The majority of people who file chapter 13 bankruptcy do not do so because they want to devise an orderly way to pay their unsecured creditors as much as possible. Usually most people file chapter 13 because: (1) they are ineligible to file chapter 7 by virtue of having filed and received a chapter 7 discharge within the previous 8 years (2) they are ineligible to file chapter 7 by virtue of having flunked the chapter 7 means test (3) they are significantly in arrears on secured collateral they would like to retain (think a house or car) or (4) they have too much equity in certain collateral, which they would possibly otherwise have to surrender in a chapter 7, so they retain it by filing chapter 13.

While some chapter 13 filers do have almost exclusively unsecured debt and wish to pay it off entirely, the majority of chapter 13 filers primarily file under that chapter because of one of the circumstances mentioned above. Because they file for those reasons, the treatment of their unsecured creditors is usually not their first concern. However, it is important to note what unsecured creditors receive in a chapter 13 distribution.

The golden rule of unsecured creditors in a chapter 13 is they cannot be treated worse than they would have been treated in a chapter 7. While the vast majority of chapter 7 cases are no asset cases and unsecured creditors receive 0%, there are some chapter 7 cases where unsecured creditors receive a distribution from the trustee.

This is the scenario described in number 4 above. The debtor essentially has to choose between filing a chapter 7 and surrendering assets to the trustee or keeping the assets and filing a chapter 13 to pay it off. The over exempt amount the debtor keeps must be paid to the debtors unsecured creditors in a chapter 13, because that’s what the unsecured creditors would have received in a chapter 7 liquidation.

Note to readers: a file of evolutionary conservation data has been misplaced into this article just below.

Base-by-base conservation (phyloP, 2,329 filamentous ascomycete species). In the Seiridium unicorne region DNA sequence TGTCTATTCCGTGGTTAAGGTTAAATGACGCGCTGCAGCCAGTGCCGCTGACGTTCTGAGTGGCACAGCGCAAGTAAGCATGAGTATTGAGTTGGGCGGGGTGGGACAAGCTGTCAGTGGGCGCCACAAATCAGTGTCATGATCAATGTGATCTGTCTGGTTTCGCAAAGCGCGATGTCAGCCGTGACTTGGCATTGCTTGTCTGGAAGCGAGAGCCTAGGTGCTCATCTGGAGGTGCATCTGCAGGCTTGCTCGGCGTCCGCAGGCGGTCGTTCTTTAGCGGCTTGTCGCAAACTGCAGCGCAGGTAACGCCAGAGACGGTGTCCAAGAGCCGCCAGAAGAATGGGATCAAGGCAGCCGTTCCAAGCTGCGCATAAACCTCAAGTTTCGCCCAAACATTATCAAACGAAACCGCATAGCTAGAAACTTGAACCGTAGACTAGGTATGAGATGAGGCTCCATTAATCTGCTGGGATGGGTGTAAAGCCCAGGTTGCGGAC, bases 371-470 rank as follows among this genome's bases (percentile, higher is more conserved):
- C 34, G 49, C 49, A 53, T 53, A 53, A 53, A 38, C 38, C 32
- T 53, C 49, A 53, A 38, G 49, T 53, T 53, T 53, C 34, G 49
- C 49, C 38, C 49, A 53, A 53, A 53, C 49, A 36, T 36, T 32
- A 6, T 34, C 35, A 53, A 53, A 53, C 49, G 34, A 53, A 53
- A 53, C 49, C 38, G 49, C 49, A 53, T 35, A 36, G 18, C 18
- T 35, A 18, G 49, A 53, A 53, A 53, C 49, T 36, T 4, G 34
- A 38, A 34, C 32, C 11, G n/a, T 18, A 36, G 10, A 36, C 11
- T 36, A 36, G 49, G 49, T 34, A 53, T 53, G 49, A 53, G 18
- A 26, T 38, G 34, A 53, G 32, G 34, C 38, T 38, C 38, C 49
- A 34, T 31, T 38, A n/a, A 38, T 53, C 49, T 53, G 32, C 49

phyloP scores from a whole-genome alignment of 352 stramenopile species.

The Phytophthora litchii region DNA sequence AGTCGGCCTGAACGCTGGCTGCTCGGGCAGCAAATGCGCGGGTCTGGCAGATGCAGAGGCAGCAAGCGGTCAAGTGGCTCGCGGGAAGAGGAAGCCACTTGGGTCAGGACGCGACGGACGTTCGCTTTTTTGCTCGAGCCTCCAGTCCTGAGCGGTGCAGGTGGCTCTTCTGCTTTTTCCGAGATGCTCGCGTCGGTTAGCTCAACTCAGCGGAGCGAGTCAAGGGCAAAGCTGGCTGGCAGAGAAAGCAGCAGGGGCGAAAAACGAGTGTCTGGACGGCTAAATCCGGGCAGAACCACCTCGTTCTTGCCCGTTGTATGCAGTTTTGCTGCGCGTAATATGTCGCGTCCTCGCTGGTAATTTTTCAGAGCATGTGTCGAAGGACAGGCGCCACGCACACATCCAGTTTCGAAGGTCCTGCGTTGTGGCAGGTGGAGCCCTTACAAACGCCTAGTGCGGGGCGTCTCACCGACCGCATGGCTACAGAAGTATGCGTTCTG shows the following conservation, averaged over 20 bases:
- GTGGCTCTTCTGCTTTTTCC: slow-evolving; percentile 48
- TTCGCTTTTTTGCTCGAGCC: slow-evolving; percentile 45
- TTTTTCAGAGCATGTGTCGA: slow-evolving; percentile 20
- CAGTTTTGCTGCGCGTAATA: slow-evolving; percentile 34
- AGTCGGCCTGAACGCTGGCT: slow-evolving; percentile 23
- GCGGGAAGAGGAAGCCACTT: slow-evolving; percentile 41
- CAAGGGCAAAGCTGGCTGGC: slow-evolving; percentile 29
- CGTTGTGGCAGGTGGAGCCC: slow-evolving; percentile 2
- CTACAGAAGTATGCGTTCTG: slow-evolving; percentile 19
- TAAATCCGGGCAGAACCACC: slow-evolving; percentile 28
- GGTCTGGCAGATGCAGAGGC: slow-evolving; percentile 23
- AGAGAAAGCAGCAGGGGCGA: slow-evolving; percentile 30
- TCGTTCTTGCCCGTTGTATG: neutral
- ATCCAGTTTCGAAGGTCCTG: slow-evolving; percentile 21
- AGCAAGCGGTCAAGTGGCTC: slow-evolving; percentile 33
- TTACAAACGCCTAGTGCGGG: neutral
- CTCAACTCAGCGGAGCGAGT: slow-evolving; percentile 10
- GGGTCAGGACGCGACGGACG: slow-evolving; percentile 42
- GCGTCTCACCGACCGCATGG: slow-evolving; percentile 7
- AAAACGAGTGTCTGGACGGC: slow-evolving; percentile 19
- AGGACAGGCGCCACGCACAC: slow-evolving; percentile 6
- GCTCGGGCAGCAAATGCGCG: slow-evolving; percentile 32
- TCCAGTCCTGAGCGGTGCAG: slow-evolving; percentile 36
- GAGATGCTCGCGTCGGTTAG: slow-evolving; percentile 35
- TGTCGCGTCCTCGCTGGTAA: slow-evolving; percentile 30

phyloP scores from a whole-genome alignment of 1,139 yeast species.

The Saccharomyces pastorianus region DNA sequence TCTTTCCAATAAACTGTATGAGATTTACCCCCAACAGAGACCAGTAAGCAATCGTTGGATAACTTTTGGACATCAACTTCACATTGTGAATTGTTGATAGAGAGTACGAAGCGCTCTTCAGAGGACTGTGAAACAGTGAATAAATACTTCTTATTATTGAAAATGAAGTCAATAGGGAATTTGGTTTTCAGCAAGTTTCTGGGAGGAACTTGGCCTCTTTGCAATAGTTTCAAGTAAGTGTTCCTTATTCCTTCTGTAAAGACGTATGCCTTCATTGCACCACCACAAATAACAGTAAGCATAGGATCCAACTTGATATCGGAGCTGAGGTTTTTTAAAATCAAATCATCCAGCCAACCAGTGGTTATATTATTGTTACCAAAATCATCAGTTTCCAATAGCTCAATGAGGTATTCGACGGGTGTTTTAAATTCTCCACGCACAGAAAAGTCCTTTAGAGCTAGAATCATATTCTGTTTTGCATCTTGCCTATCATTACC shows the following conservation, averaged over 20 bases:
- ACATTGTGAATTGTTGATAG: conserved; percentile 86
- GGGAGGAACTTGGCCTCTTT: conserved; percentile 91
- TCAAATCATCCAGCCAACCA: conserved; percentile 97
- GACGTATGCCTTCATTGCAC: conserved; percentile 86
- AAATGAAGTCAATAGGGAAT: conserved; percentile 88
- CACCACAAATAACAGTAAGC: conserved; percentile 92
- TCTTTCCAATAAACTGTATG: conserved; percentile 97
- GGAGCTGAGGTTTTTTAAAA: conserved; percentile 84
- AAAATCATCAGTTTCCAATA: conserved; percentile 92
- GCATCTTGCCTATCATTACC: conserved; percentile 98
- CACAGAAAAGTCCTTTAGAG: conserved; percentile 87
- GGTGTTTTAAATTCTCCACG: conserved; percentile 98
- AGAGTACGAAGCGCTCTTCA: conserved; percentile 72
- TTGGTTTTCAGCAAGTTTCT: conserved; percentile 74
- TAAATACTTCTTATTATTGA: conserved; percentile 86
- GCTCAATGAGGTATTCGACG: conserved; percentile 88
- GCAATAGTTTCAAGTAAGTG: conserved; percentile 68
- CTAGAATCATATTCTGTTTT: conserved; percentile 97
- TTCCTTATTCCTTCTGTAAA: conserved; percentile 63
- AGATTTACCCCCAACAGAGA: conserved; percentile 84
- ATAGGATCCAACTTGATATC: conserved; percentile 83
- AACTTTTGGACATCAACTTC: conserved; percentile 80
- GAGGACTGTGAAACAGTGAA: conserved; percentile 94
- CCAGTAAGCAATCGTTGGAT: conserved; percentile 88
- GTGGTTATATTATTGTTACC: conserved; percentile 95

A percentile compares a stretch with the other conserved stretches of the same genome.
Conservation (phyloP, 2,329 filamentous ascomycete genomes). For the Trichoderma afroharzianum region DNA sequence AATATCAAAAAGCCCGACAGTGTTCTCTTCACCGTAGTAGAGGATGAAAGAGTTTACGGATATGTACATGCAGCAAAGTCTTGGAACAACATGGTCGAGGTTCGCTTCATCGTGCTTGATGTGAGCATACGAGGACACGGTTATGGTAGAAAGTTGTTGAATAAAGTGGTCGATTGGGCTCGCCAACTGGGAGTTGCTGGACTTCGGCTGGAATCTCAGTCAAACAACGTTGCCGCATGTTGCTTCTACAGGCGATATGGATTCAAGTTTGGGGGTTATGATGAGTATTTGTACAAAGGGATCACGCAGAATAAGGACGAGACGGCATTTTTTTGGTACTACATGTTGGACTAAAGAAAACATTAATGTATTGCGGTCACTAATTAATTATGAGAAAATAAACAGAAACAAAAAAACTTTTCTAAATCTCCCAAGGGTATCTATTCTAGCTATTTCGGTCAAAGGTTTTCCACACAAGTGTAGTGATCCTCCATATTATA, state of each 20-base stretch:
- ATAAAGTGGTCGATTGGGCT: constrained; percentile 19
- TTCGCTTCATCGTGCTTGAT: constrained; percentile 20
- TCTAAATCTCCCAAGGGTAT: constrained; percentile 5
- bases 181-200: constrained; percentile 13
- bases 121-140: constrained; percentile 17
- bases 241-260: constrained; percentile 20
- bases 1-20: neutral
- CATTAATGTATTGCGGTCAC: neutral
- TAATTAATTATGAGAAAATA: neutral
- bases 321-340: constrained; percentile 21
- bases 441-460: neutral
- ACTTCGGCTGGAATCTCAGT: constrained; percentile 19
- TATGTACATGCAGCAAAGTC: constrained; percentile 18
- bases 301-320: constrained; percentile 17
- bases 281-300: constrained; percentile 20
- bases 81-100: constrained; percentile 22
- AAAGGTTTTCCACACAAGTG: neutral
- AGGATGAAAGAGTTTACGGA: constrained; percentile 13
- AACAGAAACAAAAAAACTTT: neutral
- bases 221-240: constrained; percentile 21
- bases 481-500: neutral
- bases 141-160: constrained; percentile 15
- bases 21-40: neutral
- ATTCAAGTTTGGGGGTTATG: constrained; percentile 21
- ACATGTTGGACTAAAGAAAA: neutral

For example, lets say a debtor owns a $25,000 car free and clear. In Georgia, the debtor could protect $3,500 in equity in that vehicle, plus whatever amount of wild card the debtor had left, lets say $1,500 in this example. The debtor therefore has $20,000 in unprotected equity in the car. In a chapter 7, the trustee could liquidate this car to pay creditors that amount. Therefore, if the debtor wishes to keep the car in a chapter 13, the debtor must pay at least this amount to the unsecured creditor pool in the chapter 13. Note that this calculation was based on Georgia exemption law, and if you use another states exemption amount or the federal exemption amounts, it will vary.

The calculation above is more commonly described as a liquidation analysis, because it is based on what amount your unsecured creditors would get in a chapter 7 liquidation. The other method of determining what amount your unsecured creditors could get in a chapter 13 is to figure out what your disposable monthly income is under the chapter 13 means test.

The means test is used to determine if, and if so, how much, a debtor has to pay the unsecured creditor pool on a monthly basis. The debtor must pay the greater of that amount or the amount under the debtors liquidation analysis.

So if the debtors liquidation analysis was as described above and showed the debtor having to pay $20,000 to the unsecured creditor pool, the debtor would have to pay that even if it wished to retain that vehicle even if the debtor had no disposable income to pay its unsecured creditors. Conversely, if the debtor was in a 60 month plan and had $500 per month in disposable income, the means test disposable income calculation of $30,000 ($500 per month multiplied by 60 months) would be the amount the debtor must pay the unsecured creditor pool, since it exceeded the $20,000 in the liquidation analysis.

As one can imagine, there is a possibility that the debtor cannot fund the amount necessary to pay the unsecured creditor pool in the liquidation analysis considering the debtor also have to pay off other debts (priority creditors, secured creditors and living expenses). In such a scenario, the debtors plan will most likely not be confirmed, because it is not feasible that the debtor can make all the necessary payments.

By Peter Bricks, P.C.

With offices conveniently located in Atlanta, Cumming, Dunwoody, Jonesboro, and Woodstock.